• Tuesday, June 25, 2024
businessday logo

BusinessDay

Nigeria eyes $5bn African Energy Bank to grow FDI

Some comments on remittances, FDI and diaspora entrepreneurship

The Nigerian government is hopeful that the headquarters of the $5 Africa Energy Bank (AEB), when established in Nigeria will become a source of sustainable Foreign Direct Investments for the nation.

Nicholas Agbo Ella, the Permanent Secretary at the ministry of Petroleum Resources disclosed this in a statement issued on Friday.

According to him, the technical inspection team from the African Petroleum Producers Organization (APPO) and Afrexim Bank- the joint promoters for the Establishment of the African Energy Bank – AEB, just completed their mission to validate Nigeria’s readiness to host the headquarters of the African Energy Bank (AEB), set to be established in July 2024.

Agbo explained that President Bola Ahmed Tinubu has approved a $100 million investment from four Agencies of the Ministry of Petroleum Resources, exceeding the minimum equity requirement of $83.33 million for class A shares.

“This decision positions Nigeria favorably to win the bid, potentially reshaping the country’s oil and gas ecosystem.

“The $5 Billion Africa Energy Bank, when headquartered in Nigeria, shall be the largest single foreign direct investment inflow into Nigeria in over two decades with its benefits including: the Africa Energy Bank eco system shall rank as the third largest Bank in Africa and shall be the most prominent bank in Nigeria in terms of shareholders’ funds.

“It will significantly boost Nigeria’s Gross Domestic Product, Employment, Financial Architecture, and Inclusion, and propel our economic diversification while supporting foreign exchange management strategies.

“The $5 Billion AEB is expected to grow its assets to over $120 Billion in 7 years, thus becoming a source of sustainable FDI for Nigeria that supports our vision 2030 ambitions.”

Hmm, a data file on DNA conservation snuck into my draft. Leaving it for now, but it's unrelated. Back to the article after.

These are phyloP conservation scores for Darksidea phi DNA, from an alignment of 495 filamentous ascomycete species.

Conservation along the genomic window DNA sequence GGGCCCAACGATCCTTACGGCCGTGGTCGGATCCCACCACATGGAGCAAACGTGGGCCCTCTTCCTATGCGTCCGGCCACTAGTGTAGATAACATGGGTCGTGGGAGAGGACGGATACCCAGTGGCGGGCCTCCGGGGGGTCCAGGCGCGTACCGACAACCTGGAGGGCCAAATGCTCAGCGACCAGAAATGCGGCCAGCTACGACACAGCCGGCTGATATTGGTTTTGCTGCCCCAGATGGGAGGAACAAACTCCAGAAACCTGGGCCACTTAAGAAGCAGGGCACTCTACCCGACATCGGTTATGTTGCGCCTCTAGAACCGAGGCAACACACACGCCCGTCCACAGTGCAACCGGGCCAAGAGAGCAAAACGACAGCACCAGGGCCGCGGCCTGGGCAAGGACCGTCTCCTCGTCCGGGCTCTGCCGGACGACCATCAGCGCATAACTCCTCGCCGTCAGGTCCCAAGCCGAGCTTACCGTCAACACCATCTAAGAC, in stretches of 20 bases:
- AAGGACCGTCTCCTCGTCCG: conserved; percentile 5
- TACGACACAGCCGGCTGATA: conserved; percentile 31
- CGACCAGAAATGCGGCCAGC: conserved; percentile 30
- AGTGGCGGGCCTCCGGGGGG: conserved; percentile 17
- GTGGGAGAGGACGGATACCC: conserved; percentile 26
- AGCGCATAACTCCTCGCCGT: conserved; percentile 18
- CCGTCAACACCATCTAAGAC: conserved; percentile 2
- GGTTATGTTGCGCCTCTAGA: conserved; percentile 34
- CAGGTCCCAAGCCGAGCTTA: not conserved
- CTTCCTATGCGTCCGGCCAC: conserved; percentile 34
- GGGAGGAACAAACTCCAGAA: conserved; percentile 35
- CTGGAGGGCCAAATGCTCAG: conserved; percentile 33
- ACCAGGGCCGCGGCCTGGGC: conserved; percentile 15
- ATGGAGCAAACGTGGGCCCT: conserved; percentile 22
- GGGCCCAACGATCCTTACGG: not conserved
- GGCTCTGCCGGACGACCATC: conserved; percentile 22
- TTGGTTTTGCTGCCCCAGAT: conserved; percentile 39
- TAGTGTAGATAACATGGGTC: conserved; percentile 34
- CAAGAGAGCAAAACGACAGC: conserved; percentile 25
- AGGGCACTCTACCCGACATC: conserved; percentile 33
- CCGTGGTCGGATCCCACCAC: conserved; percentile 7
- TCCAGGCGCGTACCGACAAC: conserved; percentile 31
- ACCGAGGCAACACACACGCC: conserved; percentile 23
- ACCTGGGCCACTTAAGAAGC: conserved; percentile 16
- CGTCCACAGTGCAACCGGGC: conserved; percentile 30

Agbo also explained that the establishment of the bank in Nigeria will pivot the development exploration and investment initiatives by the Independent petroleum producers, commercial service providers, legal and local content drivers, and technology and skills development that will leverage the bank’s proximity to the market and scale up production and capacity.

The African Energy Bank upon take-off is expected to attract an additional $2 billion equity in classes B and C from African Sovereign wealth funds, National oil companies, and other Institutional investors whose investment objectives are aligned with the vision and mission of the bank. Afrexim-Bank board has committed to Invest $1.250 Billion, as a major investor in class A shares alongside the APPO members club.

Following the first bidding round in early 2024, Nigeria, Ghana, Benin, and Algeria were pre-qualified to proceed to the final round of bidding. These countries will compete for the right to host the multilateral bank, which will finance Africa’s hydrocarbon deposits of oil, gas, and condensates and support energy transition and net zero 2060 commitments.

Agbo said that in preparation for the bid, the Ministry of Petroleum Resources sought and obtained expert opinions from the Federal Ministry of Justice and consultants in January 2024.

“They reviewed and approved the Bank’s proposed Charter, Establishment Agreement, “The Treaty,” and Headquarters Host Agreement. This approval provided the impetus to proceed, and the Federal Executive Council and National Assembly are currently finalizing the ratification process. This will ensure that the AEB receives the necessary privileges and immunities to operate in line with its global vision.

“To demonstrate the country’s commitment, Nigeria has identified a prestigious building in Abuja for the temporary headquarters and opened a secured data room for the technical team’s review.

“The application form for land for the permanent headquarters in the Central Business District of Abuja has been submitted for approval,” he said.